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1. How hydrogen affects upper mantle melting
An experiment to test the melting conditions in the deep Earth has found that slightly wet minerals can melt from extreme heat approximately 5-20 kilometers [3-10 miles] deeper than dryer formations in the upper mantle. Aubaud et al. report on high-pressure and temperature laboratory tests that measured hydrogen levels in wet and dry rock formations, which have a significant influence on the initiation of melting and on the underground flow of the lithosphere [solid portion of Earth]. The authors analyzed the separation of hydrogen atoms within the minerals and magma, using a newly developed ion mass spectrometry method that allowed them to detect extremely small hydrogen limits for the first time. The technique permits them to measure the hydrogen partition coefficient between major mantle phases and melts from high pressure and high temperature conditions in the upper mantle. They suggest that hydrogen may not be as effective in inducing deep melting beneath ridges as previously believed.
Title: Hydrogen partition coefficients between nominally anhydrous minerals and basaltic melts
Cyril Aubaud, Marc M. Hirschmann, University of Minnesota, Minneapolis, Minnesota, USA;
Erik H. Hauri, Carnegie Institute of Washington, Washington, D.C., USA.
Source: Geophysical Research Letters (GL) paper: 10.1029/2004GL021341, 2004
2. Better monitor for active volcanoes
A new computing technique to analyze seismic data has provided a map of the plumbing system beneath Hawaii's Kilauea Volcano and could provide a method to monitor active volcanoes worldwide. Dawson et al. report that data compiled from a single computer can measure very-long-period seismic energy within a volcano and allow researchers to quickly locate the source of such signals. The authors used near real-time data from a seismic network that has constantly observed the active Hawaiian volcano and calculated the seismic properties of very-long-period events, which allowed them to identify the source of the slight tremors. Their study indicates the conduit that carries magma is a steeply sloped system of sills and dikes near the shallow Halemaumau Pit Crater. The researchers suggest that the new analysis method takes less computing power and could be used to determine the three-dimensional structure of a caldera's magmatic flow system.
Title: Application of near real-time radial semblance to locate the shallow magmatic conduit at Kilauea Volcano, Hawaii
Philip Dawson, B. Chouet, U.S. Geological Survey, Menlo Park, California, USA; D. Whilldin, Center for the Study of Active Volcanoes, Hilo, Hawaii, USA.
Source: Geophysical Research Letters (GL) paper: 10.1029/2004GL021163, 2004
3. Improving earthquake warning in Costa Rica
A study of the Costa Rica earthquake zone has confirmed the depth of the crust-mantle boundary and mantle seismic velocities in the region, providing new data for researchers to improve earthquake hazard estimates for the area. DeShon and Schwartz report that the crust-mantle interface is located approximately 36 kilometers [22 miles] below sea level and that its seismic properties reveal serpentinization, or a change in the structure of the mantle's rock caused by fluids that can terminate seismic rupture. The authors examined seismic waves from a segment of the Middle America subduction zone below Central America that is capable of producing strong earthquakes and located microseismicity beneath Costa Rica's Nicoya Peninsula. Their analysis also found decreased seismic velocities, likely caused by fluid in the mantle above the tectonic plate interface, which they interpret as evidence that fluid had affected nearly 15-25 percent of the mineral structure.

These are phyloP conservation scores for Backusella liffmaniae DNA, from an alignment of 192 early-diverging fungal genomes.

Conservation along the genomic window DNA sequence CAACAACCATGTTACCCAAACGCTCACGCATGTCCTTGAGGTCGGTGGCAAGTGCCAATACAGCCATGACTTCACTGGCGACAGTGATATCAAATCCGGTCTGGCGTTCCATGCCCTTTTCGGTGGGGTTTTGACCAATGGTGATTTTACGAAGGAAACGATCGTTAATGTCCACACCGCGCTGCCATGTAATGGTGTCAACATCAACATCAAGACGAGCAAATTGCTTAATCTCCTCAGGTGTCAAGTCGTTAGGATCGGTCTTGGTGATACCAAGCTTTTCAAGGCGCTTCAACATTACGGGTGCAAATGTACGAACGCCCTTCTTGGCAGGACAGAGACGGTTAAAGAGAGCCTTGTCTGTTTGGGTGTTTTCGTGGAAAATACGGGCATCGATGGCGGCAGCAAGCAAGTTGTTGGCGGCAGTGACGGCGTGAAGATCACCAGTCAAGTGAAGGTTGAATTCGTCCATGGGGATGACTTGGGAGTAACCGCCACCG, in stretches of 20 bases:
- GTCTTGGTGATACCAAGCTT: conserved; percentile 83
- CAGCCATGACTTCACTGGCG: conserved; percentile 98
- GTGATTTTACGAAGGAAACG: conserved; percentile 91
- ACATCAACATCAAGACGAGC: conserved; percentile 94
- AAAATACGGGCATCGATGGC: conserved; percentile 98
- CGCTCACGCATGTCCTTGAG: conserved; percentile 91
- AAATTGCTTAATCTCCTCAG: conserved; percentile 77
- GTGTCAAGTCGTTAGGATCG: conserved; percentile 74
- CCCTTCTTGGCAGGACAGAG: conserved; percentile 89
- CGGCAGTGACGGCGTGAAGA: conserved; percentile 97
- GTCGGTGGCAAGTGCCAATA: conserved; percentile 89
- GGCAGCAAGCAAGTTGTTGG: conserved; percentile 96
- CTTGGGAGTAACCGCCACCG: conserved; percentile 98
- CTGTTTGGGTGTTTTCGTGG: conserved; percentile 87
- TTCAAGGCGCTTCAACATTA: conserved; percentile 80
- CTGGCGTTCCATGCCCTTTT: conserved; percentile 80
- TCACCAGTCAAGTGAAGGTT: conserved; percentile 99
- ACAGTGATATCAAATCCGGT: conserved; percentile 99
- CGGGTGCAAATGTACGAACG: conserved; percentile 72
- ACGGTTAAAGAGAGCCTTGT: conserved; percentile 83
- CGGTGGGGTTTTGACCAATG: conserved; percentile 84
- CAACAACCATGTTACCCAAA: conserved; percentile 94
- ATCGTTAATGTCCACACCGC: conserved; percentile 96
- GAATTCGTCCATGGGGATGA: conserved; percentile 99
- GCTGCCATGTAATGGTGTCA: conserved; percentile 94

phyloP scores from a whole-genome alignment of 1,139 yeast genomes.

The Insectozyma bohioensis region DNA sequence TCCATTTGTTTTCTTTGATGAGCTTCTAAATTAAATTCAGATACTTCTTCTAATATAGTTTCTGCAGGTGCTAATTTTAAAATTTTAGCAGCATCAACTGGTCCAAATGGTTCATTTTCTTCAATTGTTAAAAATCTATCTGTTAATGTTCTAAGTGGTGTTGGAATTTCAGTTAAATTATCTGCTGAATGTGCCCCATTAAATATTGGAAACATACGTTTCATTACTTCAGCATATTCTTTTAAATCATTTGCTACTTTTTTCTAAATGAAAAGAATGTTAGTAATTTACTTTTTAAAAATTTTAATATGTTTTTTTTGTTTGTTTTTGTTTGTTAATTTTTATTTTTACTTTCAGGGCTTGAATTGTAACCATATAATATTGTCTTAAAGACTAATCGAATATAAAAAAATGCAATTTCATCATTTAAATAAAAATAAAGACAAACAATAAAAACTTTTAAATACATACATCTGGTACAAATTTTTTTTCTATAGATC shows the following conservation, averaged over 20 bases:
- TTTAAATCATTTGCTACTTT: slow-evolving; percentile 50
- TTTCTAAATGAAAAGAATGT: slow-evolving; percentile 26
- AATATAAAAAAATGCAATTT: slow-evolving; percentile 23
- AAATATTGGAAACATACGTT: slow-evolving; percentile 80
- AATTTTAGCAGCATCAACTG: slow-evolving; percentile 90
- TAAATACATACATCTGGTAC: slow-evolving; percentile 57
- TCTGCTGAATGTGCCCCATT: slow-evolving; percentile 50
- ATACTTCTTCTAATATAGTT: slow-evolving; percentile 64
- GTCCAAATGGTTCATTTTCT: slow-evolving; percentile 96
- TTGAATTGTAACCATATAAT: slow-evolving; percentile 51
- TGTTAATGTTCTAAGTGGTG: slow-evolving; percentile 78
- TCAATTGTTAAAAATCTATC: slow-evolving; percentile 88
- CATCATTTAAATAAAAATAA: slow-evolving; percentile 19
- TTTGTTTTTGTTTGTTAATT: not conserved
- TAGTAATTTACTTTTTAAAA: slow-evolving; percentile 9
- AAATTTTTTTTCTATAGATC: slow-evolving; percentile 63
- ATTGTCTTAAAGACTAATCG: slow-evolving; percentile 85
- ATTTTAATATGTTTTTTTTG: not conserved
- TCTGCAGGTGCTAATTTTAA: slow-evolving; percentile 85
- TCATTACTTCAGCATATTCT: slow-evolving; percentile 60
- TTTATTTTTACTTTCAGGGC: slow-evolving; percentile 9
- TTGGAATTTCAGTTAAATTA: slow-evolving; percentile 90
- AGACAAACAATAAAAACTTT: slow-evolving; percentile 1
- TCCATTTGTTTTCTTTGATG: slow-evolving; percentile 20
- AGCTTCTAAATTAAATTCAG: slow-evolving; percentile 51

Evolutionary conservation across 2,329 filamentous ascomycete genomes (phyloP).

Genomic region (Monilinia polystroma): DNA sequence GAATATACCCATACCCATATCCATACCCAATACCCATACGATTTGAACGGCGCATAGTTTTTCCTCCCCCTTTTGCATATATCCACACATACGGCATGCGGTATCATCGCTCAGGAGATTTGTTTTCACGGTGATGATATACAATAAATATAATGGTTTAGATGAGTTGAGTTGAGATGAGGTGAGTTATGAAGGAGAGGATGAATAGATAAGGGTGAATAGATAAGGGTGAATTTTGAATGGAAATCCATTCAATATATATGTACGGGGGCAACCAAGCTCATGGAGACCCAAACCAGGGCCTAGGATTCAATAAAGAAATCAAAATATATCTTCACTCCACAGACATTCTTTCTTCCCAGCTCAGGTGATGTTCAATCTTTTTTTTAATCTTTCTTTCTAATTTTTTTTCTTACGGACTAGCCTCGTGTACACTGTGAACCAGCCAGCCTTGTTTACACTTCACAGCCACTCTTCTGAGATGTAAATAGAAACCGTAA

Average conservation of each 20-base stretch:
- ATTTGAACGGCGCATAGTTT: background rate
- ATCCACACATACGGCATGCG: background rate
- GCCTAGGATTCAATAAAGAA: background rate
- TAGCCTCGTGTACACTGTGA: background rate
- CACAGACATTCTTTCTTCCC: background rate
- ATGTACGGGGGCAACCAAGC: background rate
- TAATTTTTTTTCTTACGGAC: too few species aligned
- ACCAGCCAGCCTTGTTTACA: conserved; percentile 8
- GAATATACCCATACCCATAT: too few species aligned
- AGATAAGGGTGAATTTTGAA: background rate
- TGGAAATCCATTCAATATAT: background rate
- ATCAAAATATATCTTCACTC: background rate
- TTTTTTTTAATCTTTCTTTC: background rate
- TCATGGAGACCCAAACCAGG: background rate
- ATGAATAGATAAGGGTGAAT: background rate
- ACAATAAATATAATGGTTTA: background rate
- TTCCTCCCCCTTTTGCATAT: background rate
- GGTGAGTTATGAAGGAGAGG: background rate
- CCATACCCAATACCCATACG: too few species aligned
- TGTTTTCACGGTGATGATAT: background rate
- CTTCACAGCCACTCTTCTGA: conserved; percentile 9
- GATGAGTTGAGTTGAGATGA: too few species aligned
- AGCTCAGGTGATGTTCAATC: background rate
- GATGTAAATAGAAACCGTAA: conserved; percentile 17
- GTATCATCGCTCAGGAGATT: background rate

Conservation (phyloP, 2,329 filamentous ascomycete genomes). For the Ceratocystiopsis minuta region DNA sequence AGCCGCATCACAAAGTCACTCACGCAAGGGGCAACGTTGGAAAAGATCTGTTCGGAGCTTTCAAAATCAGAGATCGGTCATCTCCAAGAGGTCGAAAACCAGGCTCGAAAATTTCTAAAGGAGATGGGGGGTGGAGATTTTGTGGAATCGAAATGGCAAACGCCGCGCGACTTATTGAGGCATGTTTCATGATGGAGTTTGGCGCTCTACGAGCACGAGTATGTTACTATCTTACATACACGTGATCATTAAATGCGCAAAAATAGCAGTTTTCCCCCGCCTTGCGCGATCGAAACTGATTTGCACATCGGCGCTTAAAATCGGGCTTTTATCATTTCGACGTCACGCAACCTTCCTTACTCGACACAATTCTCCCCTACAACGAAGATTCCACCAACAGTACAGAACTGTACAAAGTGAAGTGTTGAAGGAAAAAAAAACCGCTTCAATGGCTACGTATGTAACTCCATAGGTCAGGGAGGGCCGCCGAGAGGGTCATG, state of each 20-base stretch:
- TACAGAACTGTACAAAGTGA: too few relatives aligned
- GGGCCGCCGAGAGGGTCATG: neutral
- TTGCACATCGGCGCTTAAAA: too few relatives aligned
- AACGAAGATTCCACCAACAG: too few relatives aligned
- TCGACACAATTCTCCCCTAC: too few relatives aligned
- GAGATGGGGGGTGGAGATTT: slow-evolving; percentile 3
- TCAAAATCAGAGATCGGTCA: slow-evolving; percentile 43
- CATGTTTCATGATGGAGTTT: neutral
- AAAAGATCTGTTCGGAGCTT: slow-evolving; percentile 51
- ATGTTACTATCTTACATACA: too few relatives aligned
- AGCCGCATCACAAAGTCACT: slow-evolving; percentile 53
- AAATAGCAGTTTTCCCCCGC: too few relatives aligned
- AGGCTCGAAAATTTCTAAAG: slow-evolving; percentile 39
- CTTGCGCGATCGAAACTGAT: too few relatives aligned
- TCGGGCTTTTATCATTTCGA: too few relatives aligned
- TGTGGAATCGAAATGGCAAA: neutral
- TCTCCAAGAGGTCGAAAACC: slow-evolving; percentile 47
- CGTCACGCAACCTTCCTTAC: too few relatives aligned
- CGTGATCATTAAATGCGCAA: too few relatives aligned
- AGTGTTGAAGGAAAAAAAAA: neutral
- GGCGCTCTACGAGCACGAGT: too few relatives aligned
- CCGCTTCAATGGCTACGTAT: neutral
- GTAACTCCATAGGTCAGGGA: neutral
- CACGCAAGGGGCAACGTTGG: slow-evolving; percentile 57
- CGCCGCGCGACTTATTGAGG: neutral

Title: Evidence for serpentinization of the forearc mantle wedge along the Nicoya Peninsula, Costa Rica
Heather R. DeShon, University of California, Santa Cruz, California, and University of Wisconsin, Madison, Wisconsin, USA;
Susan Y. Schwartz, University of Wisconsin, Madison, Wisconsin, USA.
Source: Geophysical Research Letters (GL) paper: 10.1029/2004GL021163, 2004
4. Bringing the heliosphere to amateur astronomers
The first identification of the impact between a comet and a fast-moving coronal mass ejection may allow researchers and amateur astronomers to identify such interplanetary solar ejections throughout the solar system. Jones and Brandt present the first evidence for a direct connection between coronal mass ejections and the large-scale disruption of a comet's tail. The authors correlated the appearance, speed, and direction of solar eruptions observed by a powerful satellite instrument with observations by amateur astronomers of scalloping and the subsequent disruption of charged gases in the comet's tail. They suggest that the changes in the tail's shape were caused by coronal mass ejection material wrapping around the charged particles behind the comet. The researchers show that comets can be used to monitor heliospheric conditions and that amateurs and professional astronomers can create a network to track solar ejections.
Title: The interaction of comet 153P/Ikeya-Zhang with interplanetary coronal mass ejections: Identification of fast ICME signatures
Geraint H. Jones, Jet Propulsion Laboratory, California Institute of Technology, Pasadena, California, USA;
John C. Brandt, University of New Mexico, Albuquerque, New Mexico, USA.
Source: Geophysical Research Letters (GL) paper: 10.1029/2004GL021166, 2004
5. Stopping stick-slip seismic events?
Detailed information from a seismic experiment in Japan has provided researchers with an improved technique to observe frictional melting along fault lines and a potential mechanism to stop such seismic slip. Koizumi et al. analyzed data from a simulated intermittent (stick-slip) seismic event, where underground pressure builds and initiates ground movement that is eventually stopped by friction, and detected the exact moment the slip began and the maximum speed of the ground motion. Such stick-slip events are relatively common in fault lines across the globe, although it is unclear what effects the melting from subsurface shifts have on seismic behavior. The authors modeled underground frictional resistance to determine the amount of energy needed to weaken a fault plane enough to initiate ground motion and simulated the speed of the recovery after the pressure subsides. Their study indicates that stick-slip events stop spontaneously when frictional melting begins, suggesting a potential way to stop the seismic events.
Title: Frictional melting can terminate seismic slips: Experimental results of stick-slips
Yosuke Koizumi, Kenshiro Otsuki, Hiroyuki Nagahama, Tohoku University, Sendai, Japan;
Akihiro Takeuchi, Niigata University, Niigata, Japan.
Source: Geophysical Research Letters (GL) paper: 10.1029/2004GL020642, 2004
6. Using GPS for earthquake imaging